For Eric Prydz, dance music’s mainstream success has helped galvanise the underground scene. “The EDM thing is almost like pot,” he says, popping a lump of dipping tobacco under his top lip. “Like when people say ‘if you’re going to smoke pot, then you’ll start doing heroin soon and moving on to stronger things. More refined.’
“The whole EDM thing is very accessible, it’s like McDonald’s or something. You go to your first festival and you see these acts and it’s the confetti and it’s the boom and the screaming in the mic and the big melodies, and I can see how a 16-year-old kid at their first festival would get hooked on that. But you’re going to get older and your music taste will get more refined. You’ll develop a genuine interest in music.”
With the final thrums of Opus’s title track ringing in my ears, and the Palladium crowd spilling out into the 24-hour diners nearby, I’m keen to enjoy some refined musical heroin. Skidding along the freeway in his PR’s BMW, we make our way to LA’s downtown arts district, a labyrinthine cluster of industrial buildings that are probably used for filming new Amazon Prime TV shows in the day, but that look suitably decrepit at night. Prydz is due to play a two-hour set, starting at 2am, as Cirez D in a small club opposite what looks like a disused barn.
Inside, the retina-destroying light show of the Palladium has been replaced by a few spotlights and black walls that seem to already be oozing sweat. Backstage – well it’s a loading bay with a fridge and toilet – Prydz seems happy with how the main show went, although he tells me the screens he uses weren’t working, so he couldn’t actually see the crowd’s reaction through the bank of lights, relying instead on texting people to make sure everyone was still there. He seems relaxed and almost giddy at the prospect of the Cirez D set. Suddenly a pony-tailed, very LA-looking friend arrives and promptly flicks Prydz on the penis, which seems to be part of an ongoing prank (“I can’t have any more kids now,” Prydz shouts). With all-blokes-together bonhomie at a high, someone else then suggests the friend pull Prydz’s trousers down mid-set, which everyone decides would be quite funny.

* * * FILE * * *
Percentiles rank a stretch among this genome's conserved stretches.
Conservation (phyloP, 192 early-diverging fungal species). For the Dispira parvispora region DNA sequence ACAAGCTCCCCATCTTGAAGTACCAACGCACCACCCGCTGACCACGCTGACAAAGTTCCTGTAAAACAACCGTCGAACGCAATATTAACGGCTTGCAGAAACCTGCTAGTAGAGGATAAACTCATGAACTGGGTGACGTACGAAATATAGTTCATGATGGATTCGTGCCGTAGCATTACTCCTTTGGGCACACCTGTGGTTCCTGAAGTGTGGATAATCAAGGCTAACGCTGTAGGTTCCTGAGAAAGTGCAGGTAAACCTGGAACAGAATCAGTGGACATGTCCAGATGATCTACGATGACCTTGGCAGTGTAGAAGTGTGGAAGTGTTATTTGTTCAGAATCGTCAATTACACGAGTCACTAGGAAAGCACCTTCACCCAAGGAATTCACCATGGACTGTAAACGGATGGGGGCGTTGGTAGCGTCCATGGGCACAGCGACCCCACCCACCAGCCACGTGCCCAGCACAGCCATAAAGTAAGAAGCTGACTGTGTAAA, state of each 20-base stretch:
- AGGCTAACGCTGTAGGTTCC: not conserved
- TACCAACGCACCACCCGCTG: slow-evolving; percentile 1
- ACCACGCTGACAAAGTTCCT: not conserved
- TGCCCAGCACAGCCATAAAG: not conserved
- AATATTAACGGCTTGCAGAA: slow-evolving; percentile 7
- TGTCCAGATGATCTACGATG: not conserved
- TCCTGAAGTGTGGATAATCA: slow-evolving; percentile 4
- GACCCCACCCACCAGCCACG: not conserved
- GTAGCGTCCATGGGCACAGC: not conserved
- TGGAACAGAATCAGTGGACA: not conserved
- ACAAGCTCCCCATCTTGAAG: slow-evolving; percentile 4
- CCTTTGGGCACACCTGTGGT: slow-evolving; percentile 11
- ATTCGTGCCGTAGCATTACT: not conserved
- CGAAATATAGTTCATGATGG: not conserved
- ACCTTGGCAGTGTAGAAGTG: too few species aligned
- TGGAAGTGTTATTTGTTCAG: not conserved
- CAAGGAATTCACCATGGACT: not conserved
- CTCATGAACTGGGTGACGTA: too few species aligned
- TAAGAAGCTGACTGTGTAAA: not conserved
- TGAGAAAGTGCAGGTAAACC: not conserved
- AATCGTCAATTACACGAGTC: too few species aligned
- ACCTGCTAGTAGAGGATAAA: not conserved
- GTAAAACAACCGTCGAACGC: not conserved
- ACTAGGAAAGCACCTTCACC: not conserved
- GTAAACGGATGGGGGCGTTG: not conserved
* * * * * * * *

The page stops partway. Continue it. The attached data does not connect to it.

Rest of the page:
Fortunately for Eric Prydz the trousers stay on. Not that the sweaty crowd pushed up against the barrier at the front of his decks would notice, so enraptured are they with the darkly pulsating, multilayered swirl of noise that bounces around the room. Some are even wearing Pryda and Cirez D T-shirts. With both aliases having always run parallel to the music released as Eric Prydz, their existence doesn’t feel gimmicky, more just another outlet for his creativity. In his own quiet way, the seemingly unflappable Prydz just enjoys making a shitload of music. “It’s like the way I meditate almost,” he says. “And tonight I can go to this sort of dark underground hole and do this musically totally different thing for a few hundred people. But that’s just the way I am – I love this and I love that and I’ve found a way to do both.”
H/T: The Guardian